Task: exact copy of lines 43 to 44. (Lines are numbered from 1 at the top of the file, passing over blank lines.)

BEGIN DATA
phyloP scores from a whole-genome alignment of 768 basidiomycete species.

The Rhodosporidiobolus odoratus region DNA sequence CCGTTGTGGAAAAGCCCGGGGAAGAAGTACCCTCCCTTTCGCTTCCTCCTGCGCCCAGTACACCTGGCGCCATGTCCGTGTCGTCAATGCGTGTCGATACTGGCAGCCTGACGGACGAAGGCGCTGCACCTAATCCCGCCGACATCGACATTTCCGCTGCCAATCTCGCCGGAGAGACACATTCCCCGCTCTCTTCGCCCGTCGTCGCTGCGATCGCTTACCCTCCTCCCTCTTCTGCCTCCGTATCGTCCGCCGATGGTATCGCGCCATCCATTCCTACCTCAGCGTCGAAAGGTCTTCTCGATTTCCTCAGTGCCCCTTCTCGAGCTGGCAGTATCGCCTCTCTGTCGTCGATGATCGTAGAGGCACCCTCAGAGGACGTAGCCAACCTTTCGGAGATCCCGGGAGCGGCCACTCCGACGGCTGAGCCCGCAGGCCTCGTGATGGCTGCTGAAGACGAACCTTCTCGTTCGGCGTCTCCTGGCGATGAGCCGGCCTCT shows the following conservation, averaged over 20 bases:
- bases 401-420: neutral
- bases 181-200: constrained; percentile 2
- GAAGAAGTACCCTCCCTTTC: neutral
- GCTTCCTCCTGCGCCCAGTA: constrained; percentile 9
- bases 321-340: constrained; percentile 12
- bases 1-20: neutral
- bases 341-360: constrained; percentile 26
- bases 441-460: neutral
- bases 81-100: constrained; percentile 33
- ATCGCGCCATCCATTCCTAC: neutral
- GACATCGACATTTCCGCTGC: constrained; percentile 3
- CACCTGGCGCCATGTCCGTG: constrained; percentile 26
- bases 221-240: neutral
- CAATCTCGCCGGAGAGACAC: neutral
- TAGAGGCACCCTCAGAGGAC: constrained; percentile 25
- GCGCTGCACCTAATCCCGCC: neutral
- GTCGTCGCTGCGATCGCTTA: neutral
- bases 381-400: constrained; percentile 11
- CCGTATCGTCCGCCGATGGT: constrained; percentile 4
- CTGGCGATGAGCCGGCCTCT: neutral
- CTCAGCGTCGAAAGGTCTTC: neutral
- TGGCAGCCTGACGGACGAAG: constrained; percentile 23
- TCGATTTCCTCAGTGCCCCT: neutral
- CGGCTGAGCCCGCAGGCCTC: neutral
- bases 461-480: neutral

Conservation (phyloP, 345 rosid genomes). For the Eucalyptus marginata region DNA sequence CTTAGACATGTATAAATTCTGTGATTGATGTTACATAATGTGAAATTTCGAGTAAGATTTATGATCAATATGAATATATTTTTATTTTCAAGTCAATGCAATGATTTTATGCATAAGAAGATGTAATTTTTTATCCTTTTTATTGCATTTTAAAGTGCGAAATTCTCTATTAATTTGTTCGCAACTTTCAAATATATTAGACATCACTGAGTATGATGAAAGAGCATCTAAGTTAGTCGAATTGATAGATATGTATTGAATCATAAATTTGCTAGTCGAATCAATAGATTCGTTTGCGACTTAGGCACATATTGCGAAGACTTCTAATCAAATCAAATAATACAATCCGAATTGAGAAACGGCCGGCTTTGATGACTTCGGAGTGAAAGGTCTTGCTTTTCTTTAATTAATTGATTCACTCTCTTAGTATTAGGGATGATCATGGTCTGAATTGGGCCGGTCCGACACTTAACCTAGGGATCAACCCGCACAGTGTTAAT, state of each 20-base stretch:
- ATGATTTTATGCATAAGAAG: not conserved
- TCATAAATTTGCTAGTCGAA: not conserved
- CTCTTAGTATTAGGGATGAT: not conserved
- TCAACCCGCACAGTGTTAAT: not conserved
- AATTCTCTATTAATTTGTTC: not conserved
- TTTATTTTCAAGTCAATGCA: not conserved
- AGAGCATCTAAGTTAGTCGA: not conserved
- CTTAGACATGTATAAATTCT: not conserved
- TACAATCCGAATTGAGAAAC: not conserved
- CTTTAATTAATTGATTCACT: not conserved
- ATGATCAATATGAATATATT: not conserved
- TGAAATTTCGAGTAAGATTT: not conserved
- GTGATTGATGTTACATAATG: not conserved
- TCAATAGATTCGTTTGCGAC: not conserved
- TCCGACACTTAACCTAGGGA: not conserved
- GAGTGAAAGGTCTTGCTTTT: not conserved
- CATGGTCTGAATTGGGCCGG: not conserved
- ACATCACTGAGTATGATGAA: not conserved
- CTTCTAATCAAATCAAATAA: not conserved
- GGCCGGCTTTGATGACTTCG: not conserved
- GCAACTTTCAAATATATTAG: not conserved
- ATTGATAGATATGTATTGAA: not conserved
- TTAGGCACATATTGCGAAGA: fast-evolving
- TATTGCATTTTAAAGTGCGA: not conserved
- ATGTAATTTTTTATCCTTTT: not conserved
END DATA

- TCCGACACTTAACCTAGGGA: not conserved
- GAGTGAAAGGTCTTGCTTTT: not conserved